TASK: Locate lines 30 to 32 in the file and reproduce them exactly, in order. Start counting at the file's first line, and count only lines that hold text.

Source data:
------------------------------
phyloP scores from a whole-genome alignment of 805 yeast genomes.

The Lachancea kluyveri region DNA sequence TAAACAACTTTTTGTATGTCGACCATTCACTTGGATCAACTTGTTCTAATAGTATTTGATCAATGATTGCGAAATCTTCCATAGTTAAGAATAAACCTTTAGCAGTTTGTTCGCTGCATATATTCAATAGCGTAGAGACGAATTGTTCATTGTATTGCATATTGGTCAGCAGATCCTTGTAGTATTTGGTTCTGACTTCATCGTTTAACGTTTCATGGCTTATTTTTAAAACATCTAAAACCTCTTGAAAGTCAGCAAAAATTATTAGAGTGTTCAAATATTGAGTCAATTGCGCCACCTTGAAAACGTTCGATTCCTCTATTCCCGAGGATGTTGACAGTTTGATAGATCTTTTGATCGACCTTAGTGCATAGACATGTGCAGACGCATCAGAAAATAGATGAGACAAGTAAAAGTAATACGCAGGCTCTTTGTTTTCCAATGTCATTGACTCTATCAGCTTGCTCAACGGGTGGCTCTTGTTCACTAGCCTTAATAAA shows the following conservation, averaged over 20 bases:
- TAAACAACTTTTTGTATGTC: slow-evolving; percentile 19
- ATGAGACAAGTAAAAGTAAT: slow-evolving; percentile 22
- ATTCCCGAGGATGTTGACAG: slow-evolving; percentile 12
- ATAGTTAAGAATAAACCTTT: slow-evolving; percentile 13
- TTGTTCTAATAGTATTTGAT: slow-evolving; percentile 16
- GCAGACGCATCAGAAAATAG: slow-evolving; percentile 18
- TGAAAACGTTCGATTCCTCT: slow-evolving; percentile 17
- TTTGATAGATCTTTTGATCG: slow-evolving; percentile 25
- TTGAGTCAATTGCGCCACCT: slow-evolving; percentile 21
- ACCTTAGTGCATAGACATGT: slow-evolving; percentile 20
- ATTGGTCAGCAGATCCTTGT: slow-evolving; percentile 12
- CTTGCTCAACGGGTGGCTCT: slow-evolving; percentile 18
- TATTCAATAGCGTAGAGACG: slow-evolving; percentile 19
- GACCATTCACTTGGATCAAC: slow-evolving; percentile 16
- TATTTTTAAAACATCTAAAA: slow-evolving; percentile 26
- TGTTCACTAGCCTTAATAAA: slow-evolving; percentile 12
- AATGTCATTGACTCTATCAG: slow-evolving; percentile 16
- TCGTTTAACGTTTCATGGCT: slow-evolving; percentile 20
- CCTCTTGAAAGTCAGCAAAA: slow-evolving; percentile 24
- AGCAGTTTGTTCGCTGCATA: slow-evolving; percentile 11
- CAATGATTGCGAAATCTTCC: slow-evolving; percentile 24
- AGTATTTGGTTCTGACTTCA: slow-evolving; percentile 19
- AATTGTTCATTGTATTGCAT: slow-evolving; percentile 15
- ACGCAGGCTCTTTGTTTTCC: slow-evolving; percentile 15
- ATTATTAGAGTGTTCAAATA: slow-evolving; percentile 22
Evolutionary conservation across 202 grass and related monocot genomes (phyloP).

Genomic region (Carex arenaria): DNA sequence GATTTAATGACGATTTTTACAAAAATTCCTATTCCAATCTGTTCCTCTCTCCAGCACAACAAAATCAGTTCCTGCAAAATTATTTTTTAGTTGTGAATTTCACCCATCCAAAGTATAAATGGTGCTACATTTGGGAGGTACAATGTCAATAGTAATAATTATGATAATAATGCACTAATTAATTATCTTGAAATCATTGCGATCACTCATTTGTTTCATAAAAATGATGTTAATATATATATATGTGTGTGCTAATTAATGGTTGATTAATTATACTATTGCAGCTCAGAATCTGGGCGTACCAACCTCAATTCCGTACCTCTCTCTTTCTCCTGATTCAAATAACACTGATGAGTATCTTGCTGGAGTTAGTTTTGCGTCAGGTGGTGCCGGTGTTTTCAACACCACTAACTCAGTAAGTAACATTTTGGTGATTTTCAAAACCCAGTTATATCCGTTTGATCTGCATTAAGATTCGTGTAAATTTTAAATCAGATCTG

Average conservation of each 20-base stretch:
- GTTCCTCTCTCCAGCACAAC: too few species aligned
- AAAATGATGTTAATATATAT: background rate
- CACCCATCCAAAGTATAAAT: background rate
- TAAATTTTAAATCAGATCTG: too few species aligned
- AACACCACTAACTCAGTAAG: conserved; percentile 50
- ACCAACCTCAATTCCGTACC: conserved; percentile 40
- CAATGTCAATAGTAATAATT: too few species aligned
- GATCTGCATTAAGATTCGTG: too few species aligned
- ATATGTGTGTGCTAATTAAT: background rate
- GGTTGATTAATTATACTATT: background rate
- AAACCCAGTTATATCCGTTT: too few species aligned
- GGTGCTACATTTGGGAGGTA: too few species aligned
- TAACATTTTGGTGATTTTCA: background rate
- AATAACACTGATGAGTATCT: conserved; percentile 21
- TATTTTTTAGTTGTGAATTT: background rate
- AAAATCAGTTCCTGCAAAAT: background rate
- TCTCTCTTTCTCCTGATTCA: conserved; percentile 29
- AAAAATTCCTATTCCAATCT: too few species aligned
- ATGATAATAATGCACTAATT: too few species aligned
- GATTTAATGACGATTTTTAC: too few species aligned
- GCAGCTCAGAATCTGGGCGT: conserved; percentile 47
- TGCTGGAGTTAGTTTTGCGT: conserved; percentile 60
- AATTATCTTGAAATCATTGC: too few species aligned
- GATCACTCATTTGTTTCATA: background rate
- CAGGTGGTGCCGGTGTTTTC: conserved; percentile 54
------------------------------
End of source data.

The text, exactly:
Average conservation of each 20-base stretch:
- GTTCCTCTCTCCAGCACAAC: too few species aligned
- AAAATGATGTTAATATATAT: background rate